It's a make-or-break day for Toronto Mayor Rob Ford

Court ruling will decide Ford's future as mayor

Toronto Mayor Rob Ford leaves a courtroom on Jan. 7, 2013. (Chris Young/CP)

TORONTO – It’s a make-or-break day for Toronto Mayor Rob Ford.

A three-judge Divisional Court panel is set to release its decision this morning on Ford’s challenge of a lower court ruling that ordered him removed from office for a conflict of interest.

Ford’s lawyer had argued the mayor shouldn’t be found guilty because he was an honest politician who made a genuine error in judgment.

His opponents told court that Ford had deliberately flouted conflict-of-interest rules by taking part in a council vote that he repay $3,150 raised for his private football foundation.

If the ruling stands, the city would be tossed into unchartered territory, leaving it up to council to appoint an acting mayor for the balance of Ford’s term or call a byelection at an estimated cost of $7 million.

If he loses his appeal, Ford has said he would run in a byelection, if the city chooses to call one.

Ford has maintained he gained no financial benefit from fundraising for his private football foundation, and was only trying to help disadvantaged youth.

Lawyer John Mascarin said the conflict-of-interest law Ford was convicted of breaching makes it clear that the Divisional Court is the final avenue of appeal.

But he cautioned that an all-out try by Ford for a hearing before the country’s top court isn’t beyond the realm of possibility, though he said the odds are not good.

“It’s theoretically possible but in the 40 years that the Municipal Conflict of Interest Act has been in place I’ve never seen a Divisional Court ruling appealed to the Supreme Court of Canada,” said Mascarin.

“It would look like the ruling would be the end of the line for Mr. Ford,” he said.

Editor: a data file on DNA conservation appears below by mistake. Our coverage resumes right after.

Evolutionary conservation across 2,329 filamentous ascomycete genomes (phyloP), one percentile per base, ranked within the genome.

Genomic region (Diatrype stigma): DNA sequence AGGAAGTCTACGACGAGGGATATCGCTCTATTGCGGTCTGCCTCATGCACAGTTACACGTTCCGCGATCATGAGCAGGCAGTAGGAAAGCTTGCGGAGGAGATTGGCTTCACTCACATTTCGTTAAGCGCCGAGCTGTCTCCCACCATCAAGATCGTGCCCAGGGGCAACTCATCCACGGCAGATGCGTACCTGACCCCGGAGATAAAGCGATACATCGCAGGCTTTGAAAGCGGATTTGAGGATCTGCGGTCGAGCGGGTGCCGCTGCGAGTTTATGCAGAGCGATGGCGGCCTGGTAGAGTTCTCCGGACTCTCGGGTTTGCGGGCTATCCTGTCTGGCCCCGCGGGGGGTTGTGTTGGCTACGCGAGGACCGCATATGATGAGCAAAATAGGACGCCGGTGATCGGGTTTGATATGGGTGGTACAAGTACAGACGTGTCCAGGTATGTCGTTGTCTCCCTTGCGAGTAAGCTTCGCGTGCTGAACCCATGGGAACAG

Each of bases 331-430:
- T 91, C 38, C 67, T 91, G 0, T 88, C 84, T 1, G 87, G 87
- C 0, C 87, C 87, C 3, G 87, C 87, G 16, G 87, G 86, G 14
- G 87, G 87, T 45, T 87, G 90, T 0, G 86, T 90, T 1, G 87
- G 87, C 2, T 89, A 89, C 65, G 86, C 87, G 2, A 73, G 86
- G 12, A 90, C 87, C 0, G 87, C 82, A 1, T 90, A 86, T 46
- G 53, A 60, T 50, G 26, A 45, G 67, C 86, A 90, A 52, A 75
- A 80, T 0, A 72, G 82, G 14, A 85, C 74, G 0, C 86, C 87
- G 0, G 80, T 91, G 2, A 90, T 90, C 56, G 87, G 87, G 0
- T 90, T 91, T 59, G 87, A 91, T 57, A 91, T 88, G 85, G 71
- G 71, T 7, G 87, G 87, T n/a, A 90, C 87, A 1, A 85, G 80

Ford said Thursday he has faith the Divisonal Court will keep him in office.

“I believe in the judicial system and I hope for the best,” he told reporters.

Some councillors say letting the voters pick the mayor — less than two years before the next scheduled municipal election — is the best route for the city to take if the expulsion ruling is upheld.

“I hope and I think that most of my colleagues would start from the point that the fairest and the most principled thing to do is to hold a byelection,” said Coun. Adam Vaughn, one of Ford’s fiercest critics.

Mascarin suggested that the relative speed of the Divisional Court ruling — arriving three weeks after the day-long appeal hearing — could mean that the judges have reached a unanimous decision.

“I’d be surprised if there’d be a dissent because of how quickly it came out,” he said.

Regardless of what the court rules, Marcarin said, the decision will serve as a sharp reminder to municipal politicians of their legal responsibility to keep personal matters far from the corridors of government.

“The long-term impact is that no one is above the law. You have to read the law. You have to understand what it says and you have to comply with it,” Mascarin said.

— With files from Maham Abedi.

Looking for more?

Get the Best of Maclean's sent straight to your inbox. Sign up for news, commentary and analysis.